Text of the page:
KAMPALA – The just released Auditor General report has pointed fingers at United Nations for scrupulously swindling land belonging to Uganda Police.
The details are contained in the December 2019 audit report authored by Auditor General, John Muwanga who recently handed over the report findings to Speaker of Parliament Rebecca Kadaga, who subsequently referred the audit findings for scrutiny to the respective accountability Committees.
Muwanga highlighted, “Part of the police land was given to the United Nations African Institute (UNAFRI), a UN agency for crime prevention and the Treatment of Offenders. UNAFRI has had limited impact and provided no support to the Uganda Police in the areas of crime prevention or the treatment of offender. In addition, the land in question has now been leased to third party tenants.”
It should be recalled that Uganda was selected by the Conference of Ministers of ECA in April, 1989 as the host country of the Institute.
Accordingly, Police offered 5 acres of land next to the Force’s headquarters to UN to construct a vast complex of offices, classrooms and residential buildings at Naguru, formerly a Senior Police College in Kampala for housing the Institute.
The global body’s website further indicates that the Uganda Government has already invested and continues to invest heavily in making the Institute’s Secretariat at the Naguru Complex, physically and infrastructually useable.
The audit report also highlighted that Police owns a total 825 parcels of land of different sizes in the different parts of the country and of these, only 230 (28%) pieces were titled, 187 (23%) pieces were surveyed while 408 (49%) pieces were not surveyed or titled.
In FY2018/2019, UPF constructed on 7 parcels of land in the year, which did not have titles, thus risking the loss of such land in case of disputes.
The Uganda Police Force’s arrears have continued to skyrocket with the latest development indicating that the Force’s domestic arrears increased by Shs5.45Bn from Shs161.047Bn in 2018 to Shs166.502Bn in 2019 with the arrears remaining unsettled at the close of the year.
The report also highlighted that funds amounting to Shs24.454Bn were irregularly diverted and spent on other activities without seeking the necessary approvals.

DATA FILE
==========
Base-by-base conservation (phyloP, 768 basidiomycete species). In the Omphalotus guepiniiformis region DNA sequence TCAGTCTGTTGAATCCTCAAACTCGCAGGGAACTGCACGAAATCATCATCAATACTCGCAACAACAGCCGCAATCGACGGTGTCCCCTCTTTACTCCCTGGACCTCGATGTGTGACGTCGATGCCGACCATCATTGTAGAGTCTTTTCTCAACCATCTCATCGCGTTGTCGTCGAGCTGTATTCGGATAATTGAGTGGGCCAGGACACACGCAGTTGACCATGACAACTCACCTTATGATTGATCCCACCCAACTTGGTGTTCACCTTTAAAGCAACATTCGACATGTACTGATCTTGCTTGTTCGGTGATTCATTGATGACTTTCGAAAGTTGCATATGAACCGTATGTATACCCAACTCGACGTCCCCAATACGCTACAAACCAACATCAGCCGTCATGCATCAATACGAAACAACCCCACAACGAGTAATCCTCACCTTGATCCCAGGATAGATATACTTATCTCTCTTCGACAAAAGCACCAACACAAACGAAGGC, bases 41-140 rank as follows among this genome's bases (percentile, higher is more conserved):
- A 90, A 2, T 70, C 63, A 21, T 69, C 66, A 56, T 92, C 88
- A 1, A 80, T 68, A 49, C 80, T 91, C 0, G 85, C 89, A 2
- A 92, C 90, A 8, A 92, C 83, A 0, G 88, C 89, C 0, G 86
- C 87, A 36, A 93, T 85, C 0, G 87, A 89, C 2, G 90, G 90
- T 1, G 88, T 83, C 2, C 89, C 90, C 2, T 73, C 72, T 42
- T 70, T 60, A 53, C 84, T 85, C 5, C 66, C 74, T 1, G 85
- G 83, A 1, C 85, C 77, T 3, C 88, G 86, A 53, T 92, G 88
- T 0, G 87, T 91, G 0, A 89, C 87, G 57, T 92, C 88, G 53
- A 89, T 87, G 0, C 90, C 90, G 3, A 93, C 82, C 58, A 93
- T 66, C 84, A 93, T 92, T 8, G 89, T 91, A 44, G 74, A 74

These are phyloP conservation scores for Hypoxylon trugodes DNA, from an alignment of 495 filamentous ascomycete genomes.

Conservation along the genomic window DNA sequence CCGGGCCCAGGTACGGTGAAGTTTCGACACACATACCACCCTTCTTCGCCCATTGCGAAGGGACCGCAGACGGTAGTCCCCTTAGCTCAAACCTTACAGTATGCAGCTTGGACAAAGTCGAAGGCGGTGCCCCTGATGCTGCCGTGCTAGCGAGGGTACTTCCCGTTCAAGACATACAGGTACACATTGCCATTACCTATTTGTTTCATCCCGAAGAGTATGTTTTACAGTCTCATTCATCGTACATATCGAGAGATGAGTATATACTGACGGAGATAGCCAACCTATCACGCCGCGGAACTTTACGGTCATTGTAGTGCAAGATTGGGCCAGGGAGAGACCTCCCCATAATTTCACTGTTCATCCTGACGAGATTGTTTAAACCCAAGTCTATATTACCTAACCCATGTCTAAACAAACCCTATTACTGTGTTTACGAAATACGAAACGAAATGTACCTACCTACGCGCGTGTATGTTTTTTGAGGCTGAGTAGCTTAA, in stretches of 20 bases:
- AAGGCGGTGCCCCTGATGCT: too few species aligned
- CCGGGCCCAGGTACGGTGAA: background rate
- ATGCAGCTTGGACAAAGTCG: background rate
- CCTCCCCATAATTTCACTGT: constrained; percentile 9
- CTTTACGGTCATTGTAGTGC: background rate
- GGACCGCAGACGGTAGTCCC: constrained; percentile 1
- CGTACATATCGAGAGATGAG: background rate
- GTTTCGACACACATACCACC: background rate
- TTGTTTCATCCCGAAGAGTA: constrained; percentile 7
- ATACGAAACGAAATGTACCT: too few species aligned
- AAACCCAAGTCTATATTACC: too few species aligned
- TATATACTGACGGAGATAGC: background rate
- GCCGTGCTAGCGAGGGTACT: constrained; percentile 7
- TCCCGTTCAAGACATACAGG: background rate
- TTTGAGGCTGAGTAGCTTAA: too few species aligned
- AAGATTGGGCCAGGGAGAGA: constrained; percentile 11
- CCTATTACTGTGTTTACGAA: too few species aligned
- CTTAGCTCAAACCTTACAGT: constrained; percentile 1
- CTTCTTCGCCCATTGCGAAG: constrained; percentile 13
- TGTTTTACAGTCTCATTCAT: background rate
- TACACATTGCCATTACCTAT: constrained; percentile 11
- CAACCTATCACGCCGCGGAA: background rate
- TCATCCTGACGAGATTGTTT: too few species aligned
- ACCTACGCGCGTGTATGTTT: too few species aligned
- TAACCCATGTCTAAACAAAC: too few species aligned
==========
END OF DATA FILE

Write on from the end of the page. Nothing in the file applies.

The audit team also noted shortcomings in the implementation of the provisions in the circular standing instructions on staff performance management with gaps identified include; non-completion of Performance Agreements, no quarterly reviews undertaken, no performance improvement plans prepared, non-submission of reports on Performance Agreements, Performance Appraisals, Performance Improvement Plans to MoPS and lack of mechanism to monitor staff attendance.
Police’s Court Awards Arrears stood at Shs890.624M with a budget provision of only Shs300M made towards settlement of the outstanding arrears.
Uganda Police lacks a rental management policy and as such, procurement of up to 440 rental premises in 2018 were not guided by the rent policy and neither were the places included in the procurement plan for the year.
The Auditor General also highlighted that the Force is chocking with a high number of broken vehicles in the fleet because over the last four years, the UPF fleet size has grown by 56.2% to 2,190 while the fuel budget has reduced by 56.1%.
Over the same period, the vehicle maintenance budget has reduced by 21.8%, a development that has seen the number of inefficient and broken down vehicles increase and the condition is worsened by the absence of an approved policy for managing the fleet.
The Force was also found to be chocking on case backlog investigations with the report highlighting that over a five-year period, UPF has only managed to investigate 60% or 755,342 reported cases out of a total number reported cases over the same period of 1,251,344.
The slow investigation progress was partly blamed on insufficient staff with the audit team noting that the recommended case load per investigator at 1:45 is above the recommended case load of 1:12.